Venture Voice – interviews with entrepreneurs

Entertaining Entrepreneurship

Todd McKinnon of Okta

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Todd McKinnon is the founder and CEO of Okta, a $25 billion publicly traded software company that you may never have heard of, but it solves one of the most annoying 21st century problems: having to remember all of your various log-ins and passwords. Thousands of companies use Okta Identity Cloud to manage access and authentication for their employees. This episode takes you on Todd’s entrepreneurial journey, from the Powerpoint deck he presented to his wife (subtitle: “Why I’m not crazy” for quitting my job at Salesforce) to the initial product idea (with a name that sounded “like a French perfume”) to successfully completing an IPO.

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Highlights from this episode:


PeopleSoft was an amazing company…it made a big impression on me, both from just the power of technology and what it could do for our customers. And I think the biggest thing about PeopleSoft at the time was, it had a very distinct culture, and the culture was all around the people in the employees and making the employees feel like it was their company.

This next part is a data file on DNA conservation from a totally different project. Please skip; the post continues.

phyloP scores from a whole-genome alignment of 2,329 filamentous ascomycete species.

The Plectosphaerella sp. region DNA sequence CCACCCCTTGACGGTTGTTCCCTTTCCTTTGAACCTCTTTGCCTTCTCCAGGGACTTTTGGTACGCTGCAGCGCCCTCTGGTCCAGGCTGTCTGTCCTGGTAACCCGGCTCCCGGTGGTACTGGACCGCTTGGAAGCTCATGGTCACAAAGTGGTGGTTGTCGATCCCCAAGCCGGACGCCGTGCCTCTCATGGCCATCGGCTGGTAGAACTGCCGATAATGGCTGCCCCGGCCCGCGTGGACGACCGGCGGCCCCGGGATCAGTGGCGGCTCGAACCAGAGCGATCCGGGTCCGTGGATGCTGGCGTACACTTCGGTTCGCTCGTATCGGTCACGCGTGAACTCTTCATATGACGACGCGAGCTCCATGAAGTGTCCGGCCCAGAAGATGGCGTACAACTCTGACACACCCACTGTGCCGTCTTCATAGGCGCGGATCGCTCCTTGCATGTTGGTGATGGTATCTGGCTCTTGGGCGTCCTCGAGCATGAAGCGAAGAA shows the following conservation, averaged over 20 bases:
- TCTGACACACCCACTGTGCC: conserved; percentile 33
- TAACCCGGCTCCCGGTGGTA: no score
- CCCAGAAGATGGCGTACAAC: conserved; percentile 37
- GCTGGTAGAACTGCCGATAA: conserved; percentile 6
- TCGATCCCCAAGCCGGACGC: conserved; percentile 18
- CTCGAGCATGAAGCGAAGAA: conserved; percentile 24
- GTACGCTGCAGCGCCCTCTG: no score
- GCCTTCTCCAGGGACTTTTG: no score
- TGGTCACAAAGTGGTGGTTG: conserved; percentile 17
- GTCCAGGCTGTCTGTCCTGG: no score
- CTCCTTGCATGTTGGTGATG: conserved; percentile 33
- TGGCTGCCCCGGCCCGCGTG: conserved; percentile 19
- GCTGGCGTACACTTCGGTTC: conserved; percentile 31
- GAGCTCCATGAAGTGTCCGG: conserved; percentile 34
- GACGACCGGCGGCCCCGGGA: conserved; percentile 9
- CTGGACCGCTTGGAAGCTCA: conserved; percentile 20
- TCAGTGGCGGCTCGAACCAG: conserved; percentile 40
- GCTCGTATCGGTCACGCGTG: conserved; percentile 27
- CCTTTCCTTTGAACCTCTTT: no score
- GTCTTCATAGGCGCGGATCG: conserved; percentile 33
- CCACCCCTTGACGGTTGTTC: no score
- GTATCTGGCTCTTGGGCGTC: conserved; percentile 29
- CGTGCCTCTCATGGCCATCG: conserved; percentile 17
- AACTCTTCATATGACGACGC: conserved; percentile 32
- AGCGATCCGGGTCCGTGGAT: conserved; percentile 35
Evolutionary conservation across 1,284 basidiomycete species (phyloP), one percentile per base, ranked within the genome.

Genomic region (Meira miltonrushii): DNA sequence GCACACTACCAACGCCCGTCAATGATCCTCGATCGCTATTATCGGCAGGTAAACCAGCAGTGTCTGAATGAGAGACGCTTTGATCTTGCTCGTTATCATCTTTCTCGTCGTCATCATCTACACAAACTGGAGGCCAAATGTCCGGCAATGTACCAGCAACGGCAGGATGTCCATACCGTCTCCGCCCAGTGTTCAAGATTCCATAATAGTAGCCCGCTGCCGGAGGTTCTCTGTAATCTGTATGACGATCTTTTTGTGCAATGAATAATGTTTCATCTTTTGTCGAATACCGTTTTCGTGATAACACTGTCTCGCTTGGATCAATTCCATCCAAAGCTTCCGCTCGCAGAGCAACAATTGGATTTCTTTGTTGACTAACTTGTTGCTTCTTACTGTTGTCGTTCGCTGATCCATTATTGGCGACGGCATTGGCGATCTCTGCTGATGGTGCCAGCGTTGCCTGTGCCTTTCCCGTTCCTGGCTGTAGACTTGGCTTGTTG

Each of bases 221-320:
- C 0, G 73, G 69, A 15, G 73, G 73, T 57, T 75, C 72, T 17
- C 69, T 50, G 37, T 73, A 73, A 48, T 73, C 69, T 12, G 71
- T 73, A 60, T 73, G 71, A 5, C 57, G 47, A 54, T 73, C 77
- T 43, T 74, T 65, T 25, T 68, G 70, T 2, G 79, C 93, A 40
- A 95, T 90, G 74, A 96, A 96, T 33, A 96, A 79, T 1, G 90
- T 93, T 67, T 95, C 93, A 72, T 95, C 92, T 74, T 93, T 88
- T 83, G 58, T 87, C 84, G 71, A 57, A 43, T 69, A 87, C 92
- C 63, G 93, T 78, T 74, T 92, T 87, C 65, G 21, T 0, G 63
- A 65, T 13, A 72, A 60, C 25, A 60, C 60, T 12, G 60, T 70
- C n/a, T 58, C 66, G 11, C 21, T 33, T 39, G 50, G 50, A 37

One of the ways I had a sense that Okta would be a good market and a good product was building that security technology at PeopleSoft and the login and single sign-on there and integrating that system with directory services…I got an early glimpse into the power of good technology and around identity and security.


Is anyone really going to want to rent software? Is software as a service really going to survive? Are you really gonna want to trust your customer data to some small company? And then through the course of those interviews [at Salesforce], it became very clear to me that, you know, the company not only was surviving, but it was really thriving.



I was able to talk my way into getting the management job [at Salesforce]…I convinced him that you can’t keep 13 engineers, you’re going to scale this engineering team. So hire me, and I’ll help you. I’ll manage the team. And I’ll help you scale this thing out to many hundreds of people that you’re going to need for the ambitions of the company over the next 5-10 years to keep up with the sales growth.



My advice is, hire people with experience managing and leading that have an open mind on how to continuously improve things, and don’t try to measure it. I think all of these — I know that sounds counterintuitive — but all of these efforts to quantify innovation and software development and engineering are, I think, at best flawed, at worst, downright harmful.



Embrace this mindset of continuous improvement, iterate, look at what you’re doing and how you’re doing, and resist the temptation to quantify it.



The first thing that struck me was how simple the products were…but that was the magic of Salesforce at the time, and the magic of cloud computing. 



If I see someone’s that talented and really wants to work for Okta, even if we don’t have an exact fit for them, I hire them and figure it out later.